With all the things loaded, and with the helper boy who had mostly sat back and watched me position the bikes heartily tipped,  I sat down on a piece of busted concrete and leaned against the side of the bus company’s administrative building and began to play the uke. No sooner had I strummed a few chords than I was approached by a number of gentlemen and a few boys, who were very interested in conversing with me despite their lack of English skills. The crowd consisted of a few bus officials, including our driver,  a smattering of general street children, and one fellow passenger wearing the Gulf-style dish dash.

It was thus that I began a great circular dance of cultural missteps and miscommunications. By the time Claudia arrived back from the restaurant, grinning and laden with falafel wraps, I was attempting to repair a terrible blunder that had indicated to the group that Claudia was both my sister and my wife. Meanwhile, I was operating a parallel and similarly dismal conversation with our bus driver about the America-Iraq war and our policies in Afghanistan. As you see, things were not going well in either conversation. The dish dashed fellow was shaking his head, frowning, and explaining in bits of English and bits of Arabic, that what I had done was frowned upon and would be a crime in the Arab world. The bus driver meanwhile was fuming and pacing.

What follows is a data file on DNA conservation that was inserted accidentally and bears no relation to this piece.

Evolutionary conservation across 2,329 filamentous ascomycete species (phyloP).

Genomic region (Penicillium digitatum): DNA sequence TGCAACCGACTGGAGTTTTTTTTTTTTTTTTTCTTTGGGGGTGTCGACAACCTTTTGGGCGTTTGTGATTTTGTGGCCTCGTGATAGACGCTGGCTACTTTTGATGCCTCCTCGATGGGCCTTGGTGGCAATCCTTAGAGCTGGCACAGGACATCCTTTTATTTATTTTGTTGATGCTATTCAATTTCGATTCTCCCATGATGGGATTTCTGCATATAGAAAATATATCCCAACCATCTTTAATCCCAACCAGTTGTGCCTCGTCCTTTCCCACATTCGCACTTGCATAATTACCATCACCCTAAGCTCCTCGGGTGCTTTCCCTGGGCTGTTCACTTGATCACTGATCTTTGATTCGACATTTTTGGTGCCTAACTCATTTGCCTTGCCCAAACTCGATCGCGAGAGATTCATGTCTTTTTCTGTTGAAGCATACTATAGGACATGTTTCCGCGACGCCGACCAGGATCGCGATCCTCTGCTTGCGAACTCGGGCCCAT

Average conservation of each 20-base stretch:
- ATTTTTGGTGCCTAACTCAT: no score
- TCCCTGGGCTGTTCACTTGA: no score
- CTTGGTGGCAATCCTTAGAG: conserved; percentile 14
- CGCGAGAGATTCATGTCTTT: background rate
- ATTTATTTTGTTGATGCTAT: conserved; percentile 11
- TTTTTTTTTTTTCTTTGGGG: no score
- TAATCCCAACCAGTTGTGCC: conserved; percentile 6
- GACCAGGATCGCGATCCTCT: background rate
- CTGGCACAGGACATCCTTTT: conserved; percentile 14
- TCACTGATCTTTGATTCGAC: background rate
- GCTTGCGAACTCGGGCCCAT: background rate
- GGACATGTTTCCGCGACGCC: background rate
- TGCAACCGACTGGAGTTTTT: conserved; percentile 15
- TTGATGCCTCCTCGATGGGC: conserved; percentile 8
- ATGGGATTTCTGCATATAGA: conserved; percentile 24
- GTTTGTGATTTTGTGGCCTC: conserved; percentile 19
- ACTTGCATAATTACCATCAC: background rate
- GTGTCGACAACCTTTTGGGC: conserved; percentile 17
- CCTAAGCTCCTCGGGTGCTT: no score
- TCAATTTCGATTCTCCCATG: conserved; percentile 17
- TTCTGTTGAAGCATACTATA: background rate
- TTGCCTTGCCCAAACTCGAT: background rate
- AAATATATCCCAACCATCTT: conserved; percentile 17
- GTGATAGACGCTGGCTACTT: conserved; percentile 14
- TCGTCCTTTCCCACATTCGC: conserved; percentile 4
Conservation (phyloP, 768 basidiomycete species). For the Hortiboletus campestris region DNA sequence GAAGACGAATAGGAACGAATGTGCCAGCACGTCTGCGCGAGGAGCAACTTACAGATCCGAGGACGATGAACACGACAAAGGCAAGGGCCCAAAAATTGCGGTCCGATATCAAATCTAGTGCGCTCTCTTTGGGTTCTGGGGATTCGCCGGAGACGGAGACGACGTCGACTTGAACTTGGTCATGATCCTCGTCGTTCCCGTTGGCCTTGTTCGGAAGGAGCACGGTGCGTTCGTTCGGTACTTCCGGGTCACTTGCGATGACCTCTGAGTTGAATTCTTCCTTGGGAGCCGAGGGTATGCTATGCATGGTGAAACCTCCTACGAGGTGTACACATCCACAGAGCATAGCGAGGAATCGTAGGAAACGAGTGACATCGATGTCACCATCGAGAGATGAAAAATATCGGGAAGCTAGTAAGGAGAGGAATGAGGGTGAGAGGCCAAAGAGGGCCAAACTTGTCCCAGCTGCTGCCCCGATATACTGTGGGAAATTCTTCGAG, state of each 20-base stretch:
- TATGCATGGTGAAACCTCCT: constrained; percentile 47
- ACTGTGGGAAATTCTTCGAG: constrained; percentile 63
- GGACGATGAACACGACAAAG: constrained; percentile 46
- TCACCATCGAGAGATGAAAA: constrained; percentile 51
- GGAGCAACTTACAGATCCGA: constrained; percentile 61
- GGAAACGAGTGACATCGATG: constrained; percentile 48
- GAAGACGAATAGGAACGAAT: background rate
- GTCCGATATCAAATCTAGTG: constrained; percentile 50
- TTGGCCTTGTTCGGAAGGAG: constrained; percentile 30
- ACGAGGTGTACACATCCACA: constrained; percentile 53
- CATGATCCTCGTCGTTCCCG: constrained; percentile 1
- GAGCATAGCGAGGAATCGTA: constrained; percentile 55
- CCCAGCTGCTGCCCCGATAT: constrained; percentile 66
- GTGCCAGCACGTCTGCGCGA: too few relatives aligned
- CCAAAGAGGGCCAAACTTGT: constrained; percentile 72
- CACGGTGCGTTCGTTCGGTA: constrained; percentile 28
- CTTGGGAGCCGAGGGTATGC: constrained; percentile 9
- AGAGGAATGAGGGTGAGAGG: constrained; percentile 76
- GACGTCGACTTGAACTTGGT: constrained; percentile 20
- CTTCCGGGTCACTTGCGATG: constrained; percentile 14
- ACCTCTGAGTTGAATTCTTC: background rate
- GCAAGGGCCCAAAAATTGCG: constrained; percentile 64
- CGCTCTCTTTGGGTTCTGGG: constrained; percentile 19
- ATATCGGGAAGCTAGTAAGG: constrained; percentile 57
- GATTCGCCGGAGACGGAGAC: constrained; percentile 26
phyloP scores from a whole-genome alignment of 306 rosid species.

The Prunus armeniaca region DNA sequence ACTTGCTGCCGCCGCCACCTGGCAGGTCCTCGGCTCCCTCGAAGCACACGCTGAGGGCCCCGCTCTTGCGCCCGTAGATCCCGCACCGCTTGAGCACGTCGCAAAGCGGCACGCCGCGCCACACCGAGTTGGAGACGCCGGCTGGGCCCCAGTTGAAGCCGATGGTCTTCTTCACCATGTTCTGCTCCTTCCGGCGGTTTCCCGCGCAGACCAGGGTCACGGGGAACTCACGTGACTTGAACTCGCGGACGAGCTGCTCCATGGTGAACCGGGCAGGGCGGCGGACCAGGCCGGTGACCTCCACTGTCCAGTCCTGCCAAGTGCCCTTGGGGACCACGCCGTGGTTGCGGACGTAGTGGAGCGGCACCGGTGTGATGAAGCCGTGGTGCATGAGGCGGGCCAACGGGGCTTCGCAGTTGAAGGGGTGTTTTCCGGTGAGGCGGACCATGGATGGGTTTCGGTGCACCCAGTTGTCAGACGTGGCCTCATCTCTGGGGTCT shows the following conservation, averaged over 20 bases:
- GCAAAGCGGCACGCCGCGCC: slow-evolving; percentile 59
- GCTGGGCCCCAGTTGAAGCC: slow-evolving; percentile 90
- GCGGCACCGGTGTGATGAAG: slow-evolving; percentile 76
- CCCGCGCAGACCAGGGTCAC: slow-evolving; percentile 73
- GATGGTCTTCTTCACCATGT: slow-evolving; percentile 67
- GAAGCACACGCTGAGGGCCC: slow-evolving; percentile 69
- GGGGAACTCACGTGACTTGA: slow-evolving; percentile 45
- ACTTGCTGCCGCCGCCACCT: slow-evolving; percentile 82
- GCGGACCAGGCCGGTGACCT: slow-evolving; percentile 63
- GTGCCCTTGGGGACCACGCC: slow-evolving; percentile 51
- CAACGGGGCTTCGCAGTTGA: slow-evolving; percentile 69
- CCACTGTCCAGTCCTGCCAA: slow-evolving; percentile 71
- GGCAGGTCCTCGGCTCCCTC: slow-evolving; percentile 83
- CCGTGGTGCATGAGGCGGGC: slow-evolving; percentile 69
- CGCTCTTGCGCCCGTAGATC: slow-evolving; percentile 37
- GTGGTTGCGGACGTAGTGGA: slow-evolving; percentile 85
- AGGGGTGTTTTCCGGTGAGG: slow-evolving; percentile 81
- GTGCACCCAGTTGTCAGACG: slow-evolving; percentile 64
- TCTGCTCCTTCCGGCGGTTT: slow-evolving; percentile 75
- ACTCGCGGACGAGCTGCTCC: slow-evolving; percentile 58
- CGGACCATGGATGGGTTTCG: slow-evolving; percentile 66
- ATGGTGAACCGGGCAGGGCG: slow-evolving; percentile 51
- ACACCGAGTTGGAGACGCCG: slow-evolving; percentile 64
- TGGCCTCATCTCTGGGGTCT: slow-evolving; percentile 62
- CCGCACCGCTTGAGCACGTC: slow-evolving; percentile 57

Claudia’s arrival was none too soon, for she was quickly able to sort out my inadvertent admission of incest, which resulted in a great amount of belly laughing and back slapping with the dish dash wearing fellow who, realizing he had misunderstood me, was now quite thrilled at the experience. In the midst of the laughter, the bus driver  threw his hands in the air in disgust and disappeared, grumbling angrily. He was no fan of America or Americans, as the Syrian fellow next to me tried to explained, apologetically. I had, of course, lacked any of the delicate linguistic skills to express my own views on the war in Iraq and Afghanistan, and had been only able to express that I was not myself a soldier, which had involved a lot of dangerous pantomime, and possibly offensive messages.